Betty Cook Rottmann
Betty Cook Rottmann was petite, but it was impossible to overlook her — and not because she was known for wearing colorful hats.
A librarian, a published poet, an activist and a mother, she was a force for change in the community.
Mrs. Rottmann died on Wednesday, Oct. 26, 2011, in Fayetteville, Ark. She was 89.
Although she spent much of her adult life in Columbia, Mrs. Rottmann moved to Prairie Grove, Ark., to be closer to her family.
She was born on Oct. 9, 1922, in Longton, Kan., to John F. Cook Jr. and Ora Mae Allen.
Mrs. Rottmann attended Central Wesleyan College and was the first in her family to graduate from college.
In 1942, she married Leroy "Lee" Rottmann, and the couple soon moved to Columbia. On her first morning in town, she visited the Columbia Public Library and left with a job as the assistant librarian. There, she helped add a music room and children's area, where her son, Larry, frequently played.
To pursue her passion for writing, Mrs. Rottmann enrolled in MU's School of Journalism in 1957 and graduated a year later. She didn't stray far. Mrs. Rottmann worked at MU's Office of Public Information for 30 years.
Mrs. Rottmann retired at age 65, but her work didn't stop there.
Mrs. Rottmann was a founding member of the North Central Columbia Neighborhood Association. After she retired from her position, she was named a member emeritus and remains the only one.
Linda Rootes, the association's first president, remembers Mrs. Rottmann as a mentor.
"It was just wonderful to have her to discuss things with," Rootes said. "We went to lots of meetings and hearings together, then we'd usually go to the Dairy Queen to talk."
Rootes credits Mrs. Rottmann with introducing the idea of an arts district and recalls sending her a recent article about the district. "She emailed me back that she never could have dreamed that it would have turned out that good," Rootes said.
Between her busy days serving the Columbia community, Mrs. Rottmann assembled a collection of poems written throughout her life into a book, "Tyrant’s Tears."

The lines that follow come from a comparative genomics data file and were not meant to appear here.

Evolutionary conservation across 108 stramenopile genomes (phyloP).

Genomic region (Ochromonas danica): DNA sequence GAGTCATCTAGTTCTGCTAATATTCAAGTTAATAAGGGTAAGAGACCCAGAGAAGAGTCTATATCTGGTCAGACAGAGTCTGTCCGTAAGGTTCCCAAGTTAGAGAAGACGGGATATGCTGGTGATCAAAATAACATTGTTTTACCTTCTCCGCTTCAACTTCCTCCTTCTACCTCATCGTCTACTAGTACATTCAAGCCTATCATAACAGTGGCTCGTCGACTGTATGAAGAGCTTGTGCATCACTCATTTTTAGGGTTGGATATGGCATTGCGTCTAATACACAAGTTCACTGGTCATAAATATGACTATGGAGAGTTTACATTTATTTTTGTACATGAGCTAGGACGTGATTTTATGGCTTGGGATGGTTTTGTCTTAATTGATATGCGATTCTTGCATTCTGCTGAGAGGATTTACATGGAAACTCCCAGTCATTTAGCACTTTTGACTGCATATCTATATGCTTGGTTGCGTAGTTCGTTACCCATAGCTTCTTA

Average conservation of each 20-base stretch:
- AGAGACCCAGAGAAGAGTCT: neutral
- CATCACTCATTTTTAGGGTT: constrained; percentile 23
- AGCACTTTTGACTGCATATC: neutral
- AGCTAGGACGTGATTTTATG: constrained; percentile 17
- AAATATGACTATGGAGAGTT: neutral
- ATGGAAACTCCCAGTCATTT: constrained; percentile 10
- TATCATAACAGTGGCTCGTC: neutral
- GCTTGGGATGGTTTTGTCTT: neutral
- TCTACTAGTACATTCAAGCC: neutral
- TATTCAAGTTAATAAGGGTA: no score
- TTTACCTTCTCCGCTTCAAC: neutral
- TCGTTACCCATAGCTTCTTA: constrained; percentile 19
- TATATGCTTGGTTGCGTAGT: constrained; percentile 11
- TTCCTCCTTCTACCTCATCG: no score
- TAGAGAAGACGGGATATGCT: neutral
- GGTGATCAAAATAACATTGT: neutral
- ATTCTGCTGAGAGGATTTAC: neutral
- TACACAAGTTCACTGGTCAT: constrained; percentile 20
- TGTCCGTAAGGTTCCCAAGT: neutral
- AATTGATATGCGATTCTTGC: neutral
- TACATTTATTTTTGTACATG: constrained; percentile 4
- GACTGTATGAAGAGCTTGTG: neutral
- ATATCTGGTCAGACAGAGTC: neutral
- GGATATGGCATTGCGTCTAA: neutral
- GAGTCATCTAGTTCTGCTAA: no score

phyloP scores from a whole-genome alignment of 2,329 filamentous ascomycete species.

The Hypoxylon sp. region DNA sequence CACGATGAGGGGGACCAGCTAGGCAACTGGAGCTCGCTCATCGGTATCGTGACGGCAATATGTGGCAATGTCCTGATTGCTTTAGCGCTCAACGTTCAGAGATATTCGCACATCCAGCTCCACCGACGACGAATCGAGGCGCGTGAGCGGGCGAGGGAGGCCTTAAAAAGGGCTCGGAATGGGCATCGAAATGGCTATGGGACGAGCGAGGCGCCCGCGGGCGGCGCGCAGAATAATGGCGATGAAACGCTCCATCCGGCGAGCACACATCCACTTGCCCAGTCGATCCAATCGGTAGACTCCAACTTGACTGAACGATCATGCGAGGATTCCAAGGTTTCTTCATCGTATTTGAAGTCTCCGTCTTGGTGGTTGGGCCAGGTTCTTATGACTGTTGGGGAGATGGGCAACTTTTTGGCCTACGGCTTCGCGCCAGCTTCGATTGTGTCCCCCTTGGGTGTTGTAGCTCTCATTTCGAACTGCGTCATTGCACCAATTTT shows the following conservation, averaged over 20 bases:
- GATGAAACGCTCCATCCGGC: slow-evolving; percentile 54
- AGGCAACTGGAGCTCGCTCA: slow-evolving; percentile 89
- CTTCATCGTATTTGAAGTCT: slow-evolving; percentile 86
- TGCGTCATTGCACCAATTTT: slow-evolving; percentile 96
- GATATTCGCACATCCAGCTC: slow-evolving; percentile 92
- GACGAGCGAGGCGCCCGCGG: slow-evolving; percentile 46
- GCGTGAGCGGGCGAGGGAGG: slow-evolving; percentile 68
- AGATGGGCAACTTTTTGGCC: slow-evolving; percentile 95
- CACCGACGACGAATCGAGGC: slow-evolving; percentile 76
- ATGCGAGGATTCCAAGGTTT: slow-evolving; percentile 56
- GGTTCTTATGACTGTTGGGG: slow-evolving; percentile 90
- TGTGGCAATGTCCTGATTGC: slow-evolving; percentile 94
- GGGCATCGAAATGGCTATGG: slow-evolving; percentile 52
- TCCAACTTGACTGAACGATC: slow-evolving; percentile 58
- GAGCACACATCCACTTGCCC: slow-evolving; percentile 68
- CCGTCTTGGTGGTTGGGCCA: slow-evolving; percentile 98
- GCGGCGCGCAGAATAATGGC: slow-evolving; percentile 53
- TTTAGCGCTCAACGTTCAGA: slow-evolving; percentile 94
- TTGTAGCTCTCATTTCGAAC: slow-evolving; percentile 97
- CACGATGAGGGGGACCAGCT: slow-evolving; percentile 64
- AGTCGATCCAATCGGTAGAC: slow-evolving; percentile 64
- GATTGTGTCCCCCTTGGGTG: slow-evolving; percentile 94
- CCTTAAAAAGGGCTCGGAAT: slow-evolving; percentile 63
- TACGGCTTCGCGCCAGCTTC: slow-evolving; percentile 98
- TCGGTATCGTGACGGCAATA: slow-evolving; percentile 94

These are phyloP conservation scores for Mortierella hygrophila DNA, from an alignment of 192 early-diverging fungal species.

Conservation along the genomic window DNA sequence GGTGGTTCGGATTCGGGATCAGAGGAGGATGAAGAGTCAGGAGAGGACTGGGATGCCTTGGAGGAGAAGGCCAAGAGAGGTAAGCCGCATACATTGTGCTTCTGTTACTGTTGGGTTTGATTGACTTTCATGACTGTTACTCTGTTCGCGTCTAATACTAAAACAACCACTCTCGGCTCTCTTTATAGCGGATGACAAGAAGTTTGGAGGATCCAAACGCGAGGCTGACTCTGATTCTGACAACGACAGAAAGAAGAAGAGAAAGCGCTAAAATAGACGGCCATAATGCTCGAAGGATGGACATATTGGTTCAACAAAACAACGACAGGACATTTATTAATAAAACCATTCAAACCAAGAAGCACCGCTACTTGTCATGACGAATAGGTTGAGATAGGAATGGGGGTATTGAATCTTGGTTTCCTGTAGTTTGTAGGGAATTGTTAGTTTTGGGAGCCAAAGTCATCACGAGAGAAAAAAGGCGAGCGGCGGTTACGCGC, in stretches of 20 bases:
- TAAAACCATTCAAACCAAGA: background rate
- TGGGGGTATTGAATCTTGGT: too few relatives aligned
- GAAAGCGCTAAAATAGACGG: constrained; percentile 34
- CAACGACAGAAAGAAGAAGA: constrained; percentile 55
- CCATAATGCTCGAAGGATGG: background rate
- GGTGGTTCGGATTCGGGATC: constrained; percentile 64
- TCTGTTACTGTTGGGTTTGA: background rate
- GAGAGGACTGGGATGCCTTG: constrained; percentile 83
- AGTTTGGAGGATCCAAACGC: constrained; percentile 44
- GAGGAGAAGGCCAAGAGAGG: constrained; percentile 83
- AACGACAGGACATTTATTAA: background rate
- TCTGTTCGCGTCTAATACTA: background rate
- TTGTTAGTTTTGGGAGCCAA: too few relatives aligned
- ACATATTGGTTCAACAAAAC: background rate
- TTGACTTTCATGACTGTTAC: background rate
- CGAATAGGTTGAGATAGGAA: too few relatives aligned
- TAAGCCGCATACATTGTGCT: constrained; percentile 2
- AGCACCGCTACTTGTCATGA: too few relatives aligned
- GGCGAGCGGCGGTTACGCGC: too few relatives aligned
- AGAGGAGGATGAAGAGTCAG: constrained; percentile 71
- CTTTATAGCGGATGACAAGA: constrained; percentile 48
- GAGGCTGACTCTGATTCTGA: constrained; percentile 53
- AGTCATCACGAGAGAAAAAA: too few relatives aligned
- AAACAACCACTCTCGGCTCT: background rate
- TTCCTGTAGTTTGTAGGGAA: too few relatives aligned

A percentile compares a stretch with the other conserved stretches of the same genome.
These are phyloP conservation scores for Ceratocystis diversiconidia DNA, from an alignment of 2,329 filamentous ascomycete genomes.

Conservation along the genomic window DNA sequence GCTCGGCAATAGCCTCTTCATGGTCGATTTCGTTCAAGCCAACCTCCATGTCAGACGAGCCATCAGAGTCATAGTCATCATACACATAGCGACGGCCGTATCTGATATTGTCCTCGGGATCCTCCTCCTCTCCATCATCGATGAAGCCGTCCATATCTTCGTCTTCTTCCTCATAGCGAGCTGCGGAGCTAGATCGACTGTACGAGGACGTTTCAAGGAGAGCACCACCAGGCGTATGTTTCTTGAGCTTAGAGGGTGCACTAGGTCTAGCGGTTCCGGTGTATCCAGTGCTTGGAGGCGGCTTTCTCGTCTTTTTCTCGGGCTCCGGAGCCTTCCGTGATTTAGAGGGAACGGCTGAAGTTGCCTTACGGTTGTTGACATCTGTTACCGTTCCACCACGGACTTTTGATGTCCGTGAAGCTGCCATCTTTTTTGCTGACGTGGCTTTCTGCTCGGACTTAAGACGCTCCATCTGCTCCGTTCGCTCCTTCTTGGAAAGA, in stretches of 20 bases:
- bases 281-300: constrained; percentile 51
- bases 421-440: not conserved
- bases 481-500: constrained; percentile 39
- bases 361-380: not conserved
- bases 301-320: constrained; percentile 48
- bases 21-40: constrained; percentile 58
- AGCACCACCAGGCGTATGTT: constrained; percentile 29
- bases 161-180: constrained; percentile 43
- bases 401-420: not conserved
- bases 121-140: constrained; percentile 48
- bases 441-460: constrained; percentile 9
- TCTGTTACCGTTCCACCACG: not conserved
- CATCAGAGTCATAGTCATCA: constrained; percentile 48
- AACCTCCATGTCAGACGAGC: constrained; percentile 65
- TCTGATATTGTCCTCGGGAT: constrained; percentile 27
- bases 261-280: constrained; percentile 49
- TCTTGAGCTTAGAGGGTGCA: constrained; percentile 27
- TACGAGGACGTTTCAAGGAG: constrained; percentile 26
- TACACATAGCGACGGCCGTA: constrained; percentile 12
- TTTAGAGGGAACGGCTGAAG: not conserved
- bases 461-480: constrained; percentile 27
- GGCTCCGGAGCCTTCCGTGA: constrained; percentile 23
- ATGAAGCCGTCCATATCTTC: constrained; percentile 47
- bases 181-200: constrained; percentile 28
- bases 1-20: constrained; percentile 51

For some residents, she might be better known as Amelia Bloomer, a famous women's rights advocate she re-enacted for groups and clubs around the state.
Mrs. Rottmann received the Governor's Humanities Award in 2003 for her role as Bloomer and her efforts to restore the Heibel-March store on the corner of Range Line Street and Wilkes Boulevard.
She hoped the building, just a few blocks from her home at the time, would become a meeting place in support of the local arts.
"Betty was energetic and outspoken and gracious all at the same time," Dan Cullimore, a member of the neighborhood association, said. "She believed that society had a responsibility to people and worked throughout her career to see that people's lives were made better."
She was on the Nora Stewart Early Learning Center board of directors, a member of the Women’s Democrat Club and the League of Women Voters and a volunteer at KOPN community radio.
She lived by the words her mother told her: "Service is the rent we pay for the time we've been given." And no one could deny that Mrs. Rottmann made the most of her time.
Throughout her life, Mrs. Rottmann never forgot to celebrate the good things. Every summer she hosted a fishing day to remember her husband after his death in 1990. She always sent thoughtful thank you cards, Rootes said. And she brightened each day by donning one of her famous hats.
Mrs. Rottmann is survived by a son, Larry Rottmann, of Springfield; a daughter, Tina Rottmann, and her husband, Rex Cook, of Prairie Grove, Ark.; a brother, John Fred Cook, of San Antonio, Texas; four grandchildren; and one great-grandchild.
Mrs. Rottmann's husband and two sisters, Patricia and Rosemary, died earlier.
There will be a memorial service at 2 p.m. Dec. 10 at the Unitarian Universalist Church of Columbia, 2615 Shepard Blvd.